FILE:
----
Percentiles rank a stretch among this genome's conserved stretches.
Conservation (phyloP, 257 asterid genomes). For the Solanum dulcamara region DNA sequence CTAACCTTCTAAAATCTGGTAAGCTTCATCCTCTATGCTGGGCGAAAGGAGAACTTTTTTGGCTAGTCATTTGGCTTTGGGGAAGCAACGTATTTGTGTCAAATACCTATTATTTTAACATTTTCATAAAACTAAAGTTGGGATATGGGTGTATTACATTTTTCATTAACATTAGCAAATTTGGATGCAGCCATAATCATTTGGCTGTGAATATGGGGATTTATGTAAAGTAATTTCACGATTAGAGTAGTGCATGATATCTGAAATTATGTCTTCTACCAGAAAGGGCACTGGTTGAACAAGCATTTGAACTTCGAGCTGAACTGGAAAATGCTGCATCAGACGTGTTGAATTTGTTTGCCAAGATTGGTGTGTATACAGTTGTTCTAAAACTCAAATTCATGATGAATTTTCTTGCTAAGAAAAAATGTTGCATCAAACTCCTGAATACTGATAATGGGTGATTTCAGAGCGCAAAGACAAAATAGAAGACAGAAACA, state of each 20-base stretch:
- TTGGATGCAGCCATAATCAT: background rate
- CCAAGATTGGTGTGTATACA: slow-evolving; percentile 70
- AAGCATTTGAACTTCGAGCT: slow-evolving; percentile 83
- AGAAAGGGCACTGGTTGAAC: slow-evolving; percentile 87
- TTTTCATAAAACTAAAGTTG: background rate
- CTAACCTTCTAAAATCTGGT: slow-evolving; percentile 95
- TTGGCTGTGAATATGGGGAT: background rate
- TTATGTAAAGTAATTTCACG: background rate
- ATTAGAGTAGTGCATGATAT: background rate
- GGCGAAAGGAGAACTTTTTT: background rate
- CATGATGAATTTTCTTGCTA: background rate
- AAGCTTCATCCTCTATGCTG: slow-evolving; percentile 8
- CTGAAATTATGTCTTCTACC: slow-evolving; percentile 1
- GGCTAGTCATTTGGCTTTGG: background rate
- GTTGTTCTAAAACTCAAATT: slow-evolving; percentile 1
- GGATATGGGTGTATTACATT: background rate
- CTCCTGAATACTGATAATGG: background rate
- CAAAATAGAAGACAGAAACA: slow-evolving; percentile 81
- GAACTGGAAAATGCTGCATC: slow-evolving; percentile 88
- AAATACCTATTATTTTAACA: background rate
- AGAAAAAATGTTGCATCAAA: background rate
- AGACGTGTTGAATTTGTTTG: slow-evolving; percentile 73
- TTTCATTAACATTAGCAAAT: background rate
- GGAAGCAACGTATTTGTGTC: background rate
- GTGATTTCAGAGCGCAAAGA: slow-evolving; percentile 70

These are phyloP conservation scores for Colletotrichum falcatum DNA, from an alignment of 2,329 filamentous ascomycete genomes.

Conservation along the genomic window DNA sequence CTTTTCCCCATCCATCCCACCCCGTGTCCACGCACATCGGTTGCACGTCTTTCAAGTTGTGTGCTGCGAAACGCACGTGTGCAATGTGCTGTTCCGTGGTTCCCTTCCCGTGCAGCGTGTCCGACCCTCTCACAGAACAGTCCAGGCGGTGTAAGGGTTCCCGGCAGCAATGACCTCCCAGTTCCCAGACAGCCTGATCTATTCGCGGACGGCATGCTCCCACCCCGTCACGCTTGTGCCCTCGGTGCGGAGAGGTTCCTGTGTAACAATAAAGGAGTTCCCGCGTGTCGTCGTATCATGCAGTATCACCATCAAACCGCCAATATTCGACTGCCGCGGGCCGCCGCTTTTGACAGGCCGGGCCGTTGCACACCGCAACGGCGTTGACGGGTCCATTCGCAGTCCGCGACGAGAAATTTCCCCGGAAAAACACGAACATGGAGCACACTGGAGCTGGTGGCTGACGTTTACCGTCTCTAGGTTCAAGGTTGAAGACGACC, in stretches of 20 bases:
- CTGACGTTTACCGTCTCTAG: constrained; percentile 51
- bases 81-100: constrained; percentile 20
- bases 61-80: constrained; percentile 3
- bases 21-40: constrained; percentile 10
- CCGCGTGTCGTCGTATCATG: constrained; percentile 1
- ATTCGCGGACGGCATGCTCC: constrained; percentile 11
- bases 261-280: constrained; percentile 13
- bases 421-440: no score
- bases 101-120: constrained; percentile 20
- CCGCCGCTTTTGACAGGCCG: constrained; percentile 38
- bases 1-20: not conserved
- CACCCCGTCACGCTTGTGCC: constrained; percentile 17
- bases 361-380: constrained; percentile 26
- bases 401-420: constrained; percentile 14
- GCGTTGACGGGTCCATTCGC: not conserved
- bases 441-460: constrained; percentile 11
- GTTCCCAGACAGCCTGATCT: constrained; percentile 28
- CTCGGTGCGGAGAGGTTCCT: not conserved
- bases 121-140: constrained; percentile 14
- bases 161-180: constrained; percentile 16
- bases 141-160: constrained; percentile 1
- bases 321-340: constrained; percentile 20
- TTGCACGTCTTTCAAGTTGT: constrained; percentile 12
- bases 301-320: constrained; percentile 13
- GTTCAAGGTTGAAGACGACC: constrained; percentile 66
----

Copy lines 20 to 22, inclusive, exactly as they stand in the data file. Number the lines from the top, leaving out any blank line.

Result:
- CAAAATAGAAGACAGAAACA: slow-evolving; percentile 81
- GAACTGGAAAATGCTGCATC: slow-evolving; percentile 88
- AAATACCTATTATTTTAACA: background rate